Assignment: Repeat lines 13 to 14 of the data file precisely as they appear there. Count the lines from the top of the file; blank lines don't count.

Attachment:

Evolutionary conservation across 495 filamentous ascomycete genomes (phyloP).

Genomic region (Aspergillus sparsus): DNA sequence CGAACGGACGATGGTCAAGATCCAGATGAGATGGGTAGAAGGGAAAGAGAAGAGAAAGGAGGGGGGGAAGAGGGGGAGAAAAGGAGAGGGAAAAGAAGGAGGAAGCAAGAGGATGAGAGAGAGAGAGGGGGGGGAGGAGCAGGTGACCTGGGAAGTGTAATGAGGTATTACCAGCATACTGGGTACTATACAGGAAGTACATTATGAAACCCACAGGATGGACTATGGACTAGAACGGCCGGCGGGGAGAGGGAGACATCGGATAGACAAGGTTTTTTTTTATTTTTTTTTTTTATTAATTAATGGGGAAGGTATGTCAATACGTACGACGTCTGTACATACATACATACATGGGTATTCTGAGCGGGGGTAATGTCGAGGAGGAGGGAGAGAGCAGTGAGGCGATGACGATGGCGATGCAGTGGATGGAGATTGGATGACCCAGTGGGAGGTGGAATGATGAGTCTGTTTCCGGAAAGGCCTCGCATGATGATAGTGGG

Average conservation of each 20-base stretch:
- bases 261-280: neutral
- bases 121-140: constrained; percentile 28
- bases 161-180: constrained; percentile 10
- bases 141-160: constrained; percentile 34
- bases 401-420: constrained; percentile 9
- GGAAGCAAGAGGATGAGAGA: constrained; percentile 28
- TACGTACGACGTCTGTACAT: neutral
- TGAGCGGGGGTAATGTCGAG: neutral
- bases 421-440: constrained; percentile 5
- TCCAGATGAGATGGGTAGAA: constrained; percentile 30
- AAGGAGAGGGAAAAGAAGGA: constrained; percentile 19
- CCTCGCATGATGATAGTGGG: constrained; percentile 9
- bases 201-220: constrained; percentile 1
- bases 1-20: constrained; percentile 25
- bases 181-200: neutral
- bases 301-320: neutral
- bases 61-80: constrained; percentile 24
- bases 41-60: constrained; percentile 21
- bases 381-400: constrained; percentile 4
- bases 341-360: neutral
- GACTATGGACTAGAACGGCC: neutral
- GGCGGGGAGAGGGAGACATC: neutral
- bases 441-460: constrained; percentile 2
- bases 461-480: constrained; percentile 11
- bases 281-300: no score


- TCCAGATGAGATGGGTAGAA: constrained; percentile 30
- AAGGAGAGGGAAAAGAAGGA: constrained; percentile 19